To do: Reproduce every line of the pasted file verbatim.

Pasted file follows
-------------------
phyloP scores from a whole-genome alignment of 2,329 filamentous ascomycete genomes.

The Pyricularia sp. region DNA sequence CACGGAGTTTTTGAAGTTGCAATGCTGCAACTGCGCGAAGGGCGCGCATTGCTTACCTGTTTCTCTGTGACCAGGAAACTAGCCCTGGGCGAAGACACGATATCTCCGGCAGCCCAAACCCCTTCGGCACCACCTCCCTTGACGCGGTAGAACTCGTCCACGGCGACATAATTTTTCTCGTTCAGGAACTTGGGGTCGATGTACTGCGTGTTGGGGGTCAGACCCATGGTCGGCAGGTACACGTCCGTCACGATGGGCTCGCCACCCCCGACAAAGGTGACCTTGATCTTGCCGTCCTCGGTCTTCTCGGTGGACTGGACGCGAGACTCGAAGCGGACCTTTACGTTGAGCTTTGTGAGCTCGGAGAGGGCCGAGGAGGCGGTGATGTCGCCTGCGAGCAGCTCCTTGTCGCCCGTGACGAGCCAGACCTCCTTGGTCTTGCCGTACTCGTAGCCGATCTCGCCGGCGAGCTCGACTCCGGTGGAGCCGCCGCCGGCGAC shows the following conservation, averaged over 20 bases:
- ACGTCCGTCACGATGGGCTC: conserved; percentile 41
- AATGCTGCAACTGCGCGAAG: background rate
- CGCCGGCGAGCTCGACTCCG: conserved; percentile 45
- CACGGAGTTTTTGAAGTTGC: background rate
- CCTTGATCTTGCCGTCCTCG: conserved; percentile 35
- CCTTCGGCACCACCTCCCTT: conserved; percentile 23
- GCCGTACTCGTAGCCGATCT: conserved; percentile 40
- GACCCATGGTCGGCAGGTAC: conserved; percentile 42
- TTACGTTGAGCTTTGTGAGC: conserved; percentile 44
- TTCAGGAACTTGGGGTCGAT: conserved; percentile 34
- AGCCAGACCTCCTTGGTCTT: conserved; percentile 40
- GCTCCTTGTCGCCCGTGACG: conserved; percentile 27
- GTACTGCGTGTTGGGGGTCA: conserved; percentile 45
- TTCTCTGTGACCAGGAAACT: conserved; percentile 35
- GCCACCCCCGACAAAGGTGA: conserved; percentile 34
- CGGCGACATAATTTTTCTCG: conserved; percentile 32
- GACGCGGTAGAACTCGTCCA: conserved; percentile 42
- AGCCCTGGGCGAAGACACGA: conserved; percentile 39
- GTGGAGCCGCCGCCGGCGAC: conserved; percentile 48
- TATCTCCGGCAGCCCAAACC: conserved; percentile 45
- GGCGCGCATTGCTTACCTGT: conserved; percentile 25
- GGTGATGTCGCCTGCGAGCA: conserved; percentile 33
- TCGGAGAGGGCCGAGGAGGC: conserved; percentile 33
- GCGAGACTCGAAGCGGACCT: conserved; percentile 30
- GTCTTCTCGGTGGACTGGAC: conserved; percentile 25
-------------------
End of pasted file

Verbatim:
phyloP scores from a whole-genome alignment of 2,329 filamentous ascomycete genomes.

The Pyricularia sp. region DNA sequence CACGGAGTTTTTGAAGTTGCAATGCTGCAACTGCGCGAAGGGCGCGCATTGCTTACCTGTTTCTCTGTGACCAGGAAACTAGCCCTGGGCGAAGACACGATATCTCCGGCAGCCCAAACCCCTTCGGCACCACCTCCCTTGACGCGGTAGAACTCGTCCACGGCGACATAATTTTTCTCGTTCAGGAACTTGGGGTCGATGTACTGCGTGTTGGGGGTCAGACCCATGGTCGGCAGGTACACGTCCGTCACGATGGGCTCGCCACCCCCGACAAAGGTGACCTTGATCTTGCCGTCCTCGGTCTTCTCGGTGGACTGGACGCGAGACTCGAAGCGGACCTTTACGTTGAGCTTTGTGAGCTCGGAGAGGGCCGAGGAGGCGGTGATGTCGCCTGCGAGCAGCTCCTTGTCGCCCGTGACGAGCCAGACCTCCTTGGTCTTGCCGTACTCGTAGCCGATCTCGCCGGCGAGCTCGACTCCGGTGGAGCCGCCGCCGGCGAC shows the following conservation, averaged over 20 bases:
- ACGTCCGTCACGATGGGCTC: conserved; percentile 41
- AATGCTGCAACTGCGCGAAG: background rate
- CGCCGGCGAGCTCGACTCCG: conserved; percentile 45
- CACGGAGTTTTTGAAGTTGC: background rate
- CCTTGATCTTGCCGTCCTCG: conserved; percentile 35
- CCTTCGGCACCACCTCCCTT: conserved; percentile 23
- GCCGTACTCGTAGCCGATCT: conserved; percentile 40
- GACCCATGGTCGGCAGGTAC: conserved; percentile 42
- TTACGTTGAGCTTTGTGAGC: conserved; percentile 44
- TTCAGGAACTTGGGGTCGAT: conserved; percentile 34
- AGCCAGACCTCCTTGGTCTT: conserved; percentile 40
- GCTCCTTGTCGCCCGTGACG: conserved; percentile 27
- GTACTGCGTGTTGGGGGTCA: conserved; percentile 45
- TTCTCTGTGACCAGGAAACT: conserved; percentile 35
- GCCACCCCCGACAAAGGTGA: conserved; percentile 34
- CGGCGACATAATTTTTCTCG: conserved; percentile 32
- GACGCGGTAGAACTCGTCCA: conserved; percentile 42
- AGCCCTGGGCGAAGACACGA: conserved; percentile 39
- GTGGAGCCGCCGCCGGCGAC: conserved; percentile 48
- TATCTCCGGCAGCCCAAACC: conserved; percentile 45
- GGCGCGCATTGCTTACCTGT: conserved; percentile 25
- GGTGATGTCGCCTGCGAGCA: conserved; percentile 33
- TCGGAGAGGGCCGAGGAGGC: conserved; percentile 33
- GCGAGACTCGAAGCGGACCT: conserved; percentile 30
- GTCTTCTCGGTGGACTGGAC: conserved; percentile 25